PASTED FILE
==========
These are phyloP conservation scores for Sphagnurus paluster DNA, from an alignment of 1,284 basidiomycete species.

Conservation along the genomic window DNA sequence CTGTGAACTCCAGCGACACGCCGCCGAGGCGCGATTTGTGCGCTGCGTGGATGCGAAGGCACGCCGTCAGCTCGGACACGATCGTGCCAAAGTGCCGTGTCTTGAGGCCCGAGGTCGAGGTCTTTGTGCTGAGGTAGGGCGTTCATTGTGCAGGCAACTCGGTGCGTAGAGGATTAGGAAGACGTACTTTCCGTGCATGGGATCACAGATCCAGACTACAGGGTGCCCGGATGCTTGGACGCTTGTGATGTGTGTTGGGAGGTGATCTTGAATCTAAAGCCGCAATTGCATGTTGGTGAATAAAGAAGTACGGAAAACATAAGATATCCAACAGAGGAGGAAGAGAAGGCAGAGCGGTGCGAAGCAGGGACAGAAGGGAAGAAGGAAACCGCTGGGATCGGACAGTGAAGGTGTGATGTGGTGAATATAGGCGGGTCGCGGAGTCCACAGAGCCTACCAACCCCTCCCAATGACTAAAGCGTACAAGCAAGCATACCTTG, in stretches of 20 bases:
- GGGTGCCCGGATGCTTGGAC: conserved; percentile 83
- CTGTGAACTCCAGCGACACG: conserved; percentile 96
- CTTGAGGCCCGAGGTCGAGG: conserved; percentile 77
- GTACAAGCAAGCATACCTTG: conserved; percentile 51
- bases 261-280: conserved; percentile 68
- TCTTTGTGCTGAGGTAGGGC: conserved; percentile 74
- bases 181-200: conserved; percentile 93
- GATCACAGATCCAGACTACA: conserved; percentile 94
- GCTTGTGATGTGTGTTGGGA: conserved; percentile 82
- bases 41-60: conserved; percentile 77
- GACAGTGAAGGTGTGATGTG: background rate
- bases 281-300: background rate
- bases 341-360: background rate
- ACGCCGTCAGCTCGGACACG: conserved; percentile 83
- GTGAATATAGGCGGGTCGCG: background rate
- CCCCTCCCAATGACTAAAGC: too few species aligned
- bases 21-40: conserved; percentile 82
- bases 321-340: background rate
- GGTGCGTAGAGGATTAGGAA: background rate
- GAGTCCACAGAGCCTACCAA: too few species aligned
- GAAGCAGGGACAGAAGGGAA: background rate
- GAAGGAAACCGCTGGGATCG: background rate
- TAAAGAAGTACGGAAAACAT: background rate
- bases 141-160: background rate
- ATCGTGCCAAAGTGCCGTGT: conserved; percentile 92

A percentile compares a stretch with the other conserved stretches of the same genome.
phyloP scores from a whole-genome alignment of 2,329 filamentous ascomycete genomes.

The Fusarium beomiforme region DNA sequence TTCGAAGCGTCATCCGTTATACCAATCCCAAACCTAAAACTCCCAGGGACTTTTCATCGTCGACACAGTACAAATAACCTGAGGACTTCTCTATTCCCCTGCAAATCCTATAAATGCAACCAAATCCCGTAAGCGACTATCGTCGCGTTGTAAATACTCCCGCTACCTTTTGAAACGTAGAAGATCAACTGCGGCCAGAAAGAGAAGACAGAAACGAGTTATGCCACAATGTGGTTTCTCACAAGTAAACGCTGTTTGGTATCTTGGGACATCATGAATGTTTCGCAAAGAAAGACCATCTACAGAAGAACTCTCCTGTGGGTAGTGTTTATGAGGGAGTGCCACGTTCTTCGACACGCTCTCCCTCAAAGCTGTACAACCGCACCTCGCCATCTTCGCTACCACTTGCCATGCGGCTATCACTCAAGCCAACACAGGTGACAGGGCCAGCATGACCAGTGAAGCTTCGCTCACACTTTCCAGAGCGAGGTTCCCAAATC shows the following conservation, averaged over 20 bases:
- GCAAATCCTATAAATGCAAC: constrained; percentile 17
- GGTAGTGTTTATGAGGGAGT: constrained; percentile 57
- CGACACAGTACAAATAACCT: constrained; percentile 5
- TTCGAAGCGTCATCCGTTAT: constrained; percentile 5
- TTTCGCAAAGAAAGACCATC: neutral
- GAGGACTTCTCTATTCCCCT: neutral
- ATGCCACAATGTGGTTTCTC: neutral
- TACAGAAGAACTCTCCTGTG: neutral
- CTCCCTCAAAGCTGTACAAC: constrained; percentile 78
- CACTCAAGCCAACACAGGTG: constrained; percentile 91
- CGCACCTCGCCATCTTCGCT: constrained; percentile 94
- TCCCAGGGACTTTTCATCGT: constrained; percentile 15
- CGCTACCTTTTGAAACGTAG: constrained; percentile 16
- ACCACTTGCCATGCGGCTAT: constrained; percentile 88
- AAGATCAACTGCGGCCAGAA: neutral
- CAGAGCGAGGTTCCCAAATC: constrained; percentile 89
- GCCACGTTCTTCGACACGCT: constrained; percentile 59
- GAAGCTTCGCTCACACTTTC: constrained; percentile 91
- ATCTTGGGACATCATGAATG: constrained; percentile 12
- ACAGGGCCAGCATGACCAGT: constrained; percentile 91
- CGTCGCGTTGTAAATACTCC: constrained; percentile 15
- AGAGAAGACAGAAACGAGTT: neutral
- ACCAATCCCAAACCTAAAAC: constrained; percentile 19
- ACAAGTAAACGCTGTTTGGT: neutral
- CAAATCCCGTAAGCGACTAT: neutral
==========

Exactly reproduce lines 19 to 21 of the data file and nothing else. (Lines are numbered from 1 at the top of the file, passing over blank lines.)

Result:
- bases 21-40: conserved; percentile 82
- bases 321-340: background rate
- GGTGCGTAGAGGATTAGGAA: background rate